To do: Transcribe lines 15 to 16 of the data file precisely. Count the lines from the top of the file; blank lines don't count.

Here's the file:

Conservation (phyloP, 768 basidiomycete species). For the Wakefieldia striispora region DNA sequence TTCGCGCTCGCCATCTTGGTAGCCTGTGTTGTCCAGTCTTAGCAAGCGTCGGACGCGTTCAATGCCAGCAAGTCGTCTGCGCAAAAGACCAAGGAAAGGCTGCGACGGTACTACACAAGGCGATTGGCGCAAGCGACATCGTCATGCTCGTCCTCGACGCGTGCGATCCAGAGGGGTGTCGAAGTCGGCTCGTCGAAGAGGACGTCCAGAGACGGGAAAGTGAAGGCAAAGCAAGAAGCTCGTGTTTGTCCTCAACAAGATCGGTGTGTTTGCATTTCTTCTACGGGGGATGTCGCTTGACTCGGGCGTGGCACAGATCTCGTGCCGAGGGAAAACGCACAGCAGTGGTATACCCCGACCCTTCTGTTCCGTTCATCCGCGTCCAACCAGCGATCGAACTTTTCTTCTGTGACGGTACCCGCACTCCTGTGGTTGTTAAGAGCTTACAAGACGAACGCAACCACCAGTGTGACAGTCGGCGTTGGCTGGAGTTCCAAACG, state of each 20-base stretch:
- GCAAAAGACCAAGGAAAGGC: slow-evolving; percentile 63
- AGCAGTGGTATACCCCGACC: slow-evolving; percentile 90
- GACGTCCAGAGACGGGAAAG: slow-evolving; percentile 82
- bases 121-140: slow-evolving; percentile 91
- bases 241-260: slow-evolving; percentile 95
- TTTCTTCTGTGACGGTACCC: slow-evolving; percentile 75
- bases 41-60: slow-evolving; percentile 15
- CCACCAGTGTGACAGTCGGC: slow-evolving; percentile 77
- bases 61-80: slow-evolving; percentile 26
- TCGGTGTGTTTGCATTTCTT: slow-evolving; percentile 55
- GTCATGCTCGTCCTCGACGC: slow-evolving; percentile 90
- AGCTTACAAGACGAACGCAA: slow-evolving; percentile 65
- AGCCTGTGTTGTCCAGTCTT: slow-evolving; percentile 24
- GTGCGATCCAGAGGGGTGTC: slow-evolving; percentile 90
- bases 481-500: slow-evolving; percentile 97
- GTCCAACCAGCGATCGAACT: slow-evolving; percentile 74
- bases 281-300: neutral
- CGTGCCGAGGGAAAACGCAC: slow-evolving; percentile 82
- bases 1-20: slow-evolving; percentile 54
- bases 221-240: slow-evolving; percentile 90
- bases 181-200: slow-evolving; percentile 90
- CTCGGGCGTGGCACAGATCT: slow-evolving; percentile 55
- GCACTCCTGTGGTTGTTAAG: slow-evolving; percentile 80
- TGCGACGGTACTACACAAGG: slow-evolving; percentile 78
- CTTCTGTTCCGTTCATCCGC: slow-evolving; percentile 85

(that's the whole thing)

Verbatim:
- GTGCGATCCAGAGGGGTGTC: slow-evolving; percentile 90
- bases 481-500: slow-evolving; percentile 97